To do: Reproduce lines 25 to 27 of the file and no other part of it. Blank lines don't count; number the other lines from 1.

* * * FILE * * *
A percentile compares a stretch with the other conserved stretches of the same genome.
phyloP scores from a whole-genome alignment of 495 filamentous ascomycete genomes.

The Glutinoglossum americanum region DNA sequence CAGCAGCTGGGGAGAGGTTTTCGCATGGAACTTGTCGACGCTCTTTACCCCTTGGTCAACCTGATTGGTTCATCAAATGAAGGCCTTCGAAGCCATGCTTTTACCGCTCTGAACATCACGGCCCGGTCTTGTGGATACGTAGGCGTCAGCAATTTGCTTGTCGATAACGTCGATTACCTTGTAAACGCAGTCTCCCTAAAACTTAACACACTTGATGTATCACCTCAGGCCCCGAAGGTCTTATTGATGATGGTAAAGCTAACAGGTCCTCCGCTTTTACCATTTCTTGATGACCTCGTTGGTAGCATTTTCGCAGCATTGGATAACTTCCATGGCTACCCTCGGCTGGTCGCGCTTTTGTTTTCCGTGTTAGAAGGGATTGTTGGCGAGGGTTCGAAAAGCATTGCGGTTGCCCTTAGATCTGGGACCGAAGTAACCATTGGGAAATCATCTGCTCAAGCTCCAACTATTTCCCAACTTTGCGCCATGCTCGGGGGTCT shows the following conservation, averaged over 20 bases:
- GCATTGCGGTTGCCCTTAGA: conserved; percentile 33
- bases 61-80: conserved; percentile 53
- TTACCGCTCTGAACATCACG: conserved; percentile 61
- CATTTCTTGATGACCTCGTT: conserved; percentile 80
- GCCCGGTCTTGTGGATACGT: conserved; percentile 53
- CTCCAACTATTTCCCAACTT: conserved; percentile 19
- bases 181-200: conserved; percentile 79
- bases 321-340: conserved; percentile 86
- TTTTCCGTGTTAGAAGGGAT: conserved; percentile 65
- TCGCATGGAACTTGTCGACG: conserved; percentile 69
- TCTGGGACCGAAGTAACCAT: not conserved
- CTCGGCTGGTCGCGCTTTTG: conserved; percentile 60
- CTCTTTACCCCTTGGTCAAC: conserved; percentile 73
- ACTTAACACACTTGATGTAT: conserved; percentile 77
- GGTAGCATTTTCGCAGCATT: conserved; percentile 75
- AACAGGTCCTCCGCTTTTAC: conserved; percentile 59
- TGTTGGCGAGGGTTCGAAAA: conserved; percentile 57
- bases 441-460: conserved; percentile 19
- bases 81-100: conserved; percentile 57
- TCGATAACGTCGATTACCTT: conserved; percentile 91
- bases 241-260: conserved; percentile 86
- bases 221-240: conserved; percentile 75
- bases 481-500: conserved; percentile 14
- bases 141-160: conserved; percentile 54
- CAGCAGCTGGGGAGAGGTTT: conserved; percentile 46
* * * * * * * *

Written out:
- bases 221-240: conserved; percentile 75
- bases 481-500: conserved; percentile 14
- bases 141-160: conserved; percentile 54